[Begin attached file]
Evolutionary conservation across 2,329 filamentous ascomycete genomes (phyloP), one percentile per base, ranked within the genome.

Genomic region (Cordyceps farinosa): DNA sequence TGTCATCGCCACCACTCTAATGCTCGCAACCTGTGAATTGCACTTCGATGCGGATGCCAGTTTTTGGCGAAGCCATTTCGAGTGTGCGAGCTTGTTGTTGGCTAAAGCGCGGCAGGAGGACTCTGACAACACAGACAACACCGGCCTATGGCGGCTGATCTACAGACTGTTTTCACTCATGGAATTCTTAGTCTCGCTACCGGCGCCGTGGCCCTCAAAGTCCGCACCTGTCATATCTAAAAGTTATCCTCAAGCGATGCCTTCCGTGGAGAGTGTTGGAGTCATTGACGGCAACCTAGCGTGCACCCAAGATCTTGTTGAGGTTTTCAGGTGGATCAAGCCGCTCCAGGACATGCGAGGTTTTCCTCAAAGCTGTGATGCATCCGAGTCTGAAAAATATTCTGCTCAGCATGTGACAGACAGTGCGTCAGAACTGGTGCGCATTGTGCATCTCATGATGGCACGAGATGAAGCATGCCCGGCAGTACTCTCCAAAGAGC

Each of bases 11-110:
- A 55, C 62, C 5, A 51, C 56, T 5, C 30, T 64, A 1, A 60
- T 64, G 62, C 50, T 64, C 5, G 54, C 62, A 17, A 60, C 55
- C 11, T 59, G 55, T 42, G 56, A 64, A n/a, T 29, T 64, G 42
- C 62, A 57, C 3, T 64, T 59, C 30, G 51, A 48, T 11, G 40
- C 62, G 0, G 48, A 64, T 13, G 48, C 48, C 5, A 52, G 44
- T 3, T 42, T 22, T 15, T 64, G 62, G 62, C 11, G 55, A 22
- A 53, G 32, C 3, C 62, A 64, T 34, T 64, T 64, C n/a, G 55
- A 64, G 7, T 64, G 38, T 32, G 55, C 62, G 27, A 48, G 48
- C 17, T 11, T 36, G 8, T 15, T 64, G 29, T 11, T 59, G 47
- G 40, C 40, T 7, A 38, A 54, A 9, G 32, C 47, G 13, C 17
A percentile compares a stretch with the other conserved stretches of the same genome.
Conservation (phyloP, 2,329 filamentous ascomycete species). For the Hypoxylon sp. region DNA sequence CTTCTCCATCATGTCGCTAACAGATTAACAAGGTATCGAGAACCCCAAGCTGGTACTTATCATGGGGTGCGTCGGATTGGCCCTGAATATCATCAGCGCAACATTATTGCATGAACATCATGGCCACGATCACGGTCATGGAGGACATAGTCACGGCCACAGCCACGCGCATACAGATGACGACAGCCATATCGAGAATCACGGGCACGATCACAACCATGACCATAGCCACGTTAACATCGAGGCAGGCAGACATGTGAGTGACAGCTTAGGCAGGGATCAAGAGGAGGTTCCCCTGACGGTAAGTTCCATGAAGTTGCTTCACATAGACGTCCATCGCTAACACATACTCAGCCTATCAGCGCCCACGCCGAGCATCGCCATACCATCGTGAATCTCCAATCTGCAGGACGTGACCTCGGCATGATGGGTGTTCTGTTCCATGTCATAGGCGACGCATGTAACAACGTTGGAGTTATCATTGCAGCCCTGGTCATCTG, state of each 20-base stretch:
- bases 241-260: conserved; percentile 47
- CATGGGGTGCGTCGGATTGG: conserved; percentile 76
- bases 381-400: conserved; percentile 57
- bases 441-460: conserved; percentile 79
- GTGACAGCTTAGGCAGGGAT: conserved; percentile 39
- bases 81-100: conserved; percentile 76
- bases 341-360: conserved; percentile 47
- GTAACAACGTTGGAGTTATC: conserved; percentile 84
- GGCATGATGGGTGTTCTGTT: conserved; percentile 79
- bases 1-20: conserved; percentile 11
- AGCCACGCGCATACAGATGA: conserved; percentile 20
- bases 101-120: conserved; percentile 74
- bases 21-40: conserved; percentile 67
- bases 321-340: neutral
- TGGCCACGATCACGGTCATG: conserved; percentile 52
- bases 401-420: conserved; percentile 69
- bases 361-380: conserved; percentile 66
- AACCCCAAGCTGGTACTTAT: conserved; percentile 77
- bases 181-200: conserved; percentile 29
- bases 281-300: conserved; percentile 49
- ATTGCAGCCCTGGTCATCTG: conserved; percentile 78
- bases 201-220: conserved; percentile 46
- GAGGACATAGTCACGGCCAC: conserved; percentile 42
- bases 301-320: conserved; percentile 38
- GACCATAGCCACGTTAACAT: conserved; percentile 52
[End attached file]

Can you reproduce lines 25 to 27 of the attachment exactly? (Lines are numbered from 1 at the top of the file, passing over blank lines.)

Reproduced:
- bases 1-20: conserved; percentile 11
- AGCCACGCGCATACAGATGA: conserved; percentile 20
- bases 101-120: conserved; percentile 74